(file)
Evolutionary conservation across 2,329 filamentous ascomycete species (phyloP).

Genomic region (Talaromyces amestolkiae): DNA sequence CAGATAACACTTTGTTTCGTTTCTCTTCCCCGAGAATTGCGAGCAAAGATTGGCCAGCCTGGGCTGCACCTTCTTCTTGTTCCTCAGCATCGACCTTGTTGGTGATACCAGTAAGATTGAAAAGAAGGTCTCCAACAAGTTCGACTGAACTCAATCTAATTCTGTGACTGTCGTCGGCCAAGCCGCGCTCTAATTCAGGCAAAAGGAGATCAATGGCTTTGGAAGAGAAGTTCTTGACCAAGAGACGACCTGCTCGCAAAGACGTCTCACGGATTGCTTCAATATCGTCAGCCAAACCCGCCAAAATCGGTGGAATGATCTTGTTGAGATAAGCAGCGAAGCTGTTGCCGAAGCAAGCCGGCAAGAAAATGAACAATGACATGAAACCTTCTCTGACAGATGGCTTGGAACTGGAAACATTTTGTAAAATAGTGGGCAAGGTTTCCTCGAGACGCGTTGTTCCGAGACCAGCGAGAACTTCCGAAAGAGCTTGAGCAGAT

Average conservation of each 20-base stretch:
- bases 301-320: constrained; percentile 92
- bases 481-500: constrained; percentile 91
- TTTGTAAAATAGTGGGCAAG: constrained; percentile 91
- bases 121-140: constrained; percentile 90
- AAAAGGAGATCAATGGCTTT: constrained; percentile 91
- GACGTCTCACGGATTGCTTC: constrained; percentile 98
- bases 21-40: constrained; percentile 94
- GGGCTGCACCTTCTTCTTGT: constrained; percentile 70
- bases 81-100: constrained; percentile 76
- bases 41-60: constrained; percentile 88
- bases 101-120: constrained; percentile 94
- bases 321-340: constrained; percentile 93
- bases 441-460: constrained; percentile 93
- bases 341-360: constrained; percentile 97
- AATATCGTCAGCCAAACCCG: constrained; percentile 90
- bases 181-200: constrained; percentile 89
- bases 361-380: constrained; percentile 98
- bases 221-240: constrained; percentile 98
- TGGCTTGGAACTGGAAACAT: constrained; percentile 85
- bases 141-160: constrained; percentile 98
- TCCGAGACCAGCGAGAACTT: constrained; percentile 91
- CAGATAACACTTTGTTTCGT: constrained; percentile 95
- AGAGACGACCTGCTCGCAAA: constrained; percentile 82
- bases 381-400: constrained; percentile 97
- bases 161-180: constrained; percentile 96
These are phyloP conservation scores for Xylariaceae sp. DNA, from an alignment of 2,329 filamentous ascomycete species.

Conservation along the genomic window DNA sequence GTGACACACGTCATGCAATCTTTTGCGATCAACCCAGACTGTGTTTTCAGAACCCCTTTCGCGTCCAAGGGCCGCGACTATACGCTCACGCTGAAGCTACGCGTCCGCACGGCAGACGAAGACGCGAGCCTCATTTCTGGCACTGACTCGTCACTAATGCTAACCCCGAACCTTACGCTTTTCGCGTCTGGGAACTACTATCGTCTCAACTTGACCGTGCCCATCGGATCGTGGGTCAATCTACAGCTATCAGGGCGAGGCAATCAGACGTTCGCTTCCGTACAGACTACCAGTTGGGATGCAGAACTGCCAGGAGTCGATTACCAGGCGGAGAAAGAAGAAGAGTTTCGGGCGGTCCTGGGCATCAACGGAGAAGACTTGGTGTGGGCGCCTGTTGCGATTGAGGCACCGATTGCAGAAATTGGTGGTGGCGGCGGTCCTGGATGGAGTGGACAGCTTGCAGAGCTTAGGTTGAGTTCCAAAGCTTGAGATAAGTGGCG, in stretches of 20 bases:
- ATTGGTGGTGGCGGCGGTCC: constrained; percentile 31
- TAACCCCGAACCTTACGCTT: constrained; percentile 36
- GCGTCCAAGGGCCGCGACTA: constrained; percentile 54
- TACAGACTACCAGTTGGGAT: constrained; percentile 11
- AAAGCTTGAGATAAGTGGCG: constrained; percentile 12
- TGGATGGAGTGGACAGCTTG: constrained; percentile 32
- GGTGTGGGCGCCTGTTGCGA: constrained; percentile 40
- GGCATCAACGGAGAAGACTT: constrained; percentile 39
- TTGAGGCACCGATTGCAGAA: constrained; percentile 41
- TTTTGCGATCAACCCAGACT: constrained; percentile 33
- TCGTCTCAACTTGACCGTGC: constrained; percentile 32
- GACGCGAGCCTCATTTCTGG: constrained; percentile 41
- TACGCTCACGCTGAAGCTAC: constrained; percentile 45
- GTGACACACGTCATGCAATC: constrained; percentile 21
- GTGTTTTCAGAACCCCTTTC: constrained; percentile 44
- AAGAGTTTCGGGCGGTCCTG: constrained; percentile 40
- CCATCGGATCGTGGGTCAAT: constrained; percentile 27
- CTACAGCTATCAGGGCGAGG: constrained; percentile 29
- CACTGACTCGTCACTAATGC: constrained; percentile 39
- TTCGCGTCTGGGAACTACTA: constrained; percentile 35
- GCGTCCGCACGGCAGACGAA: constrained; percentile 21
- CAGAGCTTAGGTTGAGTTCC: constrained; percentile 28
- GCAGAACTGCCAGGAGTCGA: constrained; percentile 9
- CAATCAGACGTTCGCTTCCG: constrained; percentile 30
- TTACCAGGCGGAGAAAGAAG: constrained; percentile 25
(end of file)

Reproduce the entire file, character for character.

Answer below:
Evolutionary conservation across 2,329 filamentous ascomycete species (phyloP).

Genomic region (Talaromyces amestolkiae): DNA sequence CAGATAACACTTTGTTTCGTTTCTCTTCCCCGAGAATTGCGAGCAAAGATTGGCCAGCCTGGGCTGCACCTTCTTCTTGTTCCTCAGCATCGACCTTGTTGGTGATACCAGTAAGATTGAAAAGAAGGTCTCCAACAAGTTCGACTGAACTCAATCTAATTCTGTGACTGTCGTCGGCCAAGCCGCGCTCTAATTCAGGCAAAAGGAGATCAATGGCTTTGGAAGAGAAGTTCTTGACCAAGAGACGACCTGCTCGCAAAGACGTCTCACGGATTGCTTCAATATCGTCAGCCAAACCCGCCAAAATCGGTGGAATGATCTTGTTGAGATAAGCAGCGAAGCTGTTGCCGAAGCAAGCCGGCAAGAAAATGAACAATGACATGAAACCTTCTCTGACAGATGGCTTGGAACTGGAAACATTTTGTAAAATAGTGGGCAAGGTTTCCTCGAGACGCGTTGTTCCGAGACCAGCGAGAACTTCCGAAAGAGCTTGAGCAGAT

Average conservation of each 20-base stretch:
- bases 301-320: constrained; percentile 92
- bases 481-500: constrained; percentile 91
- TTTGTAAAATAGTGGGCAAG: constrained; percentile 91
- bases 121-140: constrained; percentile 90
- AAAAGGAGATCAATGGCTTT: constrained; percentile 91
- GACGTCTCACGGATTGCTTC: constrained; percentile 98
- bases 21-40: constrained; percentile 94
- GGGCTGCACCTTCTTCTTGT: constrained; percentile 70
- bases 81-100: constrained; percentile 76
- bases 41-60: constrained; percentile 88
- bases 101-120: constrained; percentile 94
- bases 321-340: constrained; percentile 93
- bases 441-460: constrained; percentile 93
- bases 341-360: constrained; percentile 97
- AATATCGTCAGCCAAACCCG: constrained; percentile 90
- bases 181-200: constrained; percentile 89
- bases 361-380: constrained; percentile 98
- bases 221-240: constrained; percentile 98
- TGGCTTGGAACTGGAAACAT: constrained; percentile 85
- bases 141-160: constrained; percentile 98
- TCCGAGACCAGCGAGAACTT: constrained; percentile 91
- CAGATAACACTTTGTTTCGT: constrained; percentile 95
- AGAGACGACCTGCTCGCAAA: constrained; percentile 82
- bases 381-400: constrained; percentile 97
- bases 161-180: constrained; percentile 96
These are phyloP conservation scores for Xylariaceae sp. DNA, from an alignment of 2,329 filamentous ascomycete species.

Conservation along the genomic window DNA sequence GTGACACACGTCATGCAATCTTTTGCGATCAACCCAGACTGTGTTTTCAGAACCCCTTTCGCGTCCAAGGGCCGCGACTATACGCTCACGCTGAAGCTACGCGTCCGCACGGCAGACGAAGACGCGAGCCTCATTTCTGGCACTGACTCGTCACTAATGCTAACCCCGAACCTTACGCTTTTCGCGTCTGGGAACTACTATCGTCTCAACTTGACCGTGCCCATCGGATCGTGGGTCAATCTACAGCTATCAGGGCGAGGCAATCAGACGTTCGCTTCCGTACAGACTACCAGTTGGGATGCAGAACTGCCAGGAGTCGATTACCAGGCGGAGAAAGAAGAAGAGTTTCGGGCGGTCCTGGGCATCAACGGAGAAGACTTGGTGTGGGCGCCTGTTGCGATTGAGGCACCGATTGCAGAAATTGGTGGTGGCGGCGGTCCTGGATGGAGTGGACAGCTTGCAGAGCTTAGGTTGAGTTCCAAAGCTTGAGATAAGTGGCG, in stretches of 20 bases:
- ATTGGTGGTGGCGGCGGTCC: constrained; percentile 31
- TAACCCCGAACCTTACGCTT: constrained; percentile 36
- GCGTCCAAGGGCCGCGACTA: constrained; percentile 54
- TACAGACTACCAGTTGGGAT: constrained; percentile 11
- AAAGCTTGAGATAAGTGGCG: constrained; percentile 12
- TGGATGGAGTGGACAGCTTG: constrained; percentile 32
- GGTGTGGGCGCCTGTTGCGA: constrained; percentile 40
- GGCATCAACGGAGAAGACTT: constrained; percentile 39
- TTGAGGCACCGATTGCAGAA: constrained; percentile 41
- TTTTGCGATCAACCCAGACT: constrained; percentile 33
- TCGTCTCAACTTGACCGTGC: constrained; percentile 32
- GACGCGAGCCTCATTTCTGG: constrained; percentile 41
- TACGCTCACGCTGAAGCTAC: constrained; percentile 45
- GTGACACACGTCATGCAATC: constrained; percentile 21
- GTGTTTTCAGAACCCCTTTC: constrained; percentile 44
- AAGAGTTTCGGGCGGTCCTG: constrained; percentile 40
- CCATCGGATCGTGGGTCAAT: constrained; percentile 27
- CTACAGCTATCAGGGCGAGG: constrained; percentile 29
- CACTGACTCGTCACTAATGC: constrained; percentile 39
- TTCGCGTCTGGGAACTACTA: constrained; percentile 35
- GCGTCCGCACGGCAGACGAA: constrained; percentile 21
- CAGAGCTTAGGTTGAGTTCC: constrained; percentile 28
- GCAGAACTGCCAGGAGTCGA: constrained; percentile 9
- CAATCAGACGTTCGCTTCCG: constrained; percentile 30
- TTACCAGGCGGAGAAAGAAG: constrained; percentile 25